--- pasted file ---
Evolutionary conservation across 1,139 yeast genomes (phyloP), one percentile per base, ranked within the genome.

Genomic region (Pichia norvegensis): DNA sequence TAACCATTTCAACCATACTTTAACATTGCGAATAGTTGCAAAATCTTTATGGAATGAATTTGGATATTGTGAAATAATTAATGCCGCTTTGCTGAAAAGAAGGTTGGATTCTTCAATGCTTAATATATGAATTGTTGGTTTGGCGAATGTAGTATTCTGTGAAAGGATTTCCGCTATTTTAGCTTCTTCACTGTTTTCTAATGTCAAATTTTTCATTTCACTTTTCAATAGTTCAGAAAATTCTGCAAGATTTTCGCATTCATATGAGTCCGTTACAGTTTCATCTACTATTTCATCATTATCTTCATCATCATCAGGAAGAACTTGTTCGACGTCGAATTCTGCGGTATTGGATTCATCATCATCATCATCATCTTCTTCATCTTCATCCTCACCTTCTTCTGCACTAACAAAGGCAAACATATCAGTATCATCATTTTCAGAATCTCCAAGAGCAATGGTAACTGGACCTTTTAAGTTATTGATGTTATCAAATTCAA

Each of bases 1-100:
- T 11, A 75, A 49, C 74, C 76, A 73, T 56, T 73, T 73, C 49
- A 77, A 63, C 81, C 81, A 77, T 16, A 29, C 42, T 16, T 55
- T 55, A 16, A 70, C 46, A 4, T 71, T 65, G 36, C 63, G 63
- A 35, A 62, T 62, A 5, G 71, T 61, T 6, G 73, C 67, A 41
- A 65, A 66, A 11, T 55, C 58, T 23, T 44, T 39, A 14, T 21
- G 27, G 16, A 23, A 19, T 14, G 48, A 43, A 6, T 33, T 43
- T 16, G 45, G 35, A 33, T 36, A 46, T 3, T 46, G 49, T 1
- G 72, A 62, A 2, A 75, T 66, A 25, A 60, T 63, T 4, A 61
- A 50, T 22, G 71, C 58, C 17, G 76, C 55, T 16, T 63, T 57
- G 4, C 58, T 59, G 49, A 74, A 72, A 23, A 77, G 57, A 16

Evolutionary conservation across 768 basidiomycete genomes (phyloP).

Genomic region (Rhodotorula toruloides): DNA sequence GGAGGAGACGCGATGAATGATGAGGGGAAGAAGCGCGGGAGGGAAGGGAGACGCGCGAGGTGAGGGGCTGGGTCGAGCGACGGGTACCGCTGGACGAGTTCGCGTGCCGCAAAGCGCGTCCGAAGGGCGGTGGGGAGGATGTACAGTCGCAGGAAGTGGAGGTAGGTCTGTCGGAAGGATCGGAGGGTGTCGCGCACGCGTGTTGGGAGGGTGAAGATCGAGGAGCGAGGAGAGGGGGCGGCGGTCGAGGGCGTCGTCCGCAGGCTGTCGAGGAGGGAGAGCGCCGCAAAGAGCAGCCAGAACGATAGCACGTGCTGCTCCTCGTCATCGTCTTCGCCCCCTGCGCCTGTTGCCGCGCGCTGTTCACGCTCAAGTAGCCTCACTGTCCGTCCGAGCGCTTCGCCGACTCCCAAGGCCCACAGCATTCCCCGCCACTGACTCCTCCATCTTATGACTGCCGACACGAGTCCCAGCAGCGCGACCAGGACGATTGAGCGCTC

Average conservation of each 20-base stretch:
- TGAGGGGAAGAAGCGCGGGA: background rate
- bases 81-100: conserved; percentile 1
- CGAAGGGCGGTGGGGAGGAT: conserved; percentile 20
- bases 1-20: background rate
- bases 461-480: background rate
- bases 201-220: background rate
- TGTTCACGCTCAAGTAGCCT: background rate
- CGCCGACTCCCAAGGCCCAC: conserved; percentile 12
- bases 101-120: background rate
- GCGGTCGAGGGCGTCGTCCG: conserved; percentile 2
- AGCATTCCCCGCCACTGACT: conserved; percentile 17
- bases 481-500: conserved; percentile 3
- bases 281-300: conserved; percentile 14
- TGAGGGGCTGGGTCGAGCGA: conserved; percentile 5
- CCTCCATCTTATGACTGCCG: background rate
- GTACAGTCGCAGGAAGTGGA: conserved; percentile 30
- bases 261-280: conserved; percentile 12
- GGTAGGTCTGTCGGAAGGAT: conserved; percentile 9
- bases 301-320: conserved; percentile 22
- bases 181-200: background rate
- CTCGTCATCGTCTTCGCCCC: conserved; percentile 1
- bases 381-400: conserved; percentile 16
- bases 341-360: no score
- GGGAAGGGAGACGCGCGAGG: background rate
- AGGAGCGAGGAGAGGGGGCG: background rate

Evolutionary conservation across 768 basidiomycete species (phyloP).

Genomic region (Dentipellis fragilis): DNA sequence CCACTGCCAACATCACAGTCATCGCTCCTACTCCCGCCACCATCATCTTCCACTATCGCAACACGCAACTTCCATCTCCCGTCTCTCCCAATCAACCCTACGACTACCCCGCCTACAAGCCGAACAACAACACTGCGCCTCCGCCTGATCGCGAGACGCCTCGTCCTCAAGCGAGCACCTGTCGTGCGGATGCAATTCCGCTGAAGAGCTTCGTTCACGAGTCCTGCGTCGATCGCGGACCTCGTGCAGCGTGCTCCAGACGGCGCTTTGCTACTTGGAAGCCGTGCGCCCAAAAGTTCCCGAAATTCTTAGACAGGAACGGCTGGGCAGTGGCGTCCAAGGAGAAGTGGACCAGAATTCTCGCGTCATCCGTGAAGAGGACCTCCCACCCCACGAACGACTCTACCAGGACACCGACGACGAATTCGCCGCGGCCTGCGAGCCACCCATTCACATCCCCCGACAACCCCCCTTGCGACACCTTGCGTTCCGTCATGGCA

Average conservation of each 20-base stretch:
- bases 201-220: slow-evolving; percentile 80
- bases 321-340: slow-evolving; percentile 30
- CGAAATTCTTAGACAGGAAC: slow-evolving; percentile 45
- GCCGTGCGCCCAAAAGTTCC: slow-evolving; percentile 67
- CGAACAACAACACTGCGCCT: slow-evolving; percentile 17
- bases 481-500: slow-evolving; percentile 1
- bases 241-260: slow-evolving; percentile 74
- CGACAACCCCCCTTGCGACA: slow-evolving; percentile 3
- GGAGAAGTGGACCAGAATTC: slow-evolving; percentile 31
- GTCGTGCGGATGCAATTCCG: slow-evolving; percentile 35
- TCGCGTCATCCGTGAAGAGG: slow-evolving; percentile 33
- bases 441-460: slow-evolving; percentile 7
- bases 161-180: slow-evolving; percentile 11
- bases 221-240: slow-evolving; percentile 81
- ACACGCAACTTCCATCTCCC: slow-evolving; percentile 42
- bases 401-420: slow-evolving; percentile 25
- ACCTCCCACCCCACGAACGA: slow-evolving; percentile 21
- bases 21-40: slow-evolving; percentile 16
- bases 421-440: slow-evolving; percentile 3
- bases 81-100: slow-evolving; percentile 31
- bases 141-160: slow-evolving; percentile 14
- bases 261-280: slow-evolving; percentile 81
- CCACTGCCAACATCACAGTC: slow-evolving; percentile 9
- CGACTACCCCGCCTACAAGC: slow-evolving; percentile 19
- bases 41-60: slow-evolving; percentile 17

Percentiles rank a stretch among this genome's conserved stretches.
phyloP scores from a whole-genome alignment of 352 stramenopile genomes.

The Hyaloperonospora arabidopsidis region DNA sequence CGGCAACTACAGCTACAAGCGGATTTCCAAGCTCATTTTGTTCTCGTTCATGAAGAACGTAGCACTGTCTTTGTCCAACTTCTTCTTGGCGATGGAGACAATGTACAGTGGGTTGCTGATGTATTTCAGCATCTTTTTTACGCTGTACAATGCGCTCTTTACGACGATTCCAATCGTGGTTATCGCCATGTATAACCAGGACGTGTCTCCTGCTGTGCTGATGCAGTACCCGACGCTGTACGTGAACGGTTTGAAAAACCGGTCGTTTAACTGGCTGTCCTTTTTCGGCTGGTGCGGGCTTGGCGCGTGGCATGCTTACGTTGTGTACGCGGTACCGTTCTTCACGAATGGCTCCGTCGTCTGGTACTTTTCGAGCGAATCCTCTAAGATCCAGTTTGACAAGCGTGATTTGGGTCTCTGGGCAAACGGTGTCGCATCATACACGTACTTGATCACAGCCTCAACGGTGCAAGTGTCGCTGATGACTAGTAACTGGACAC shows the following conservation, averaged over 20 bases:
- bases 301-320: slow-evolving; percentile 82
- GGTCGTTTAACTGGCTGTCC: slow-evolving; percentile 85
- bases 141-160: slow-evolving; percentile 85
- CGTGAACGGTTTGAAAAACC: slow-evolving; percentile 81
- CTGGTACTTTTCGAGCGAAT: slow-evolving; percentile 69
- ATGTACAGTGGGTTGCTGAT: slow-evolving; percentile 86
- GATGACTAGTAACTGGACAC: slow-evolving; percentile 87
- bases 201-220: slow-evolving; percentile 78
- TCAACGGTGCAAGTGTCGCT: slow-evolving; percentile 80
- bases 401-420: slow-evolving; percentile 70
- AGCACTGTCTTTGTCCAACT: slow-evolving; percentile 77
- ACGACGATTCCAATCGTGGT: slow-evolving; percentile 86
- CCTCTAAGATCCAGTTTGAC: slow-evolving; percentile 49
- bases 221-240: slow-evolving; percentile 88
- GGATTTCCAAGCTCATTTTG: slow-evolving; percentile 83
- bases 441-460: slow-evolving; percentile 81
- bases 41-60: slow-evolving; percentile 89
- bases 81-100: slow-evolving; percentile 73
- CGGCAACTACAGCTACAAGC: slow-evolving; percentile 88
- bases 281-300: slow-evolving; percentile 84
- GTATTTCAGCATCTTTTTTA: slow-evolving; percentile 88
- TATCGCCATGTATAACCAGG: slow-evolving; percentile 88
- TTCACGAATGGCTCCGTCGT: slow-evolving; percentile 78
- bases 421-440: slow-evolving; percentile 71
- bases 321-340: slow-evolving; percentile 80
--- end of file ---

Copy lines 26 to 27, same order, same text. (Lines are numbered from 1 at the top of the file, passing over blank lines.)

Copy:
- GCGGTCGAGGGCGTCGTCCG: conserved; percentile 2
- AGCATTCCCCGCCACTGACT: conserved; percentile 17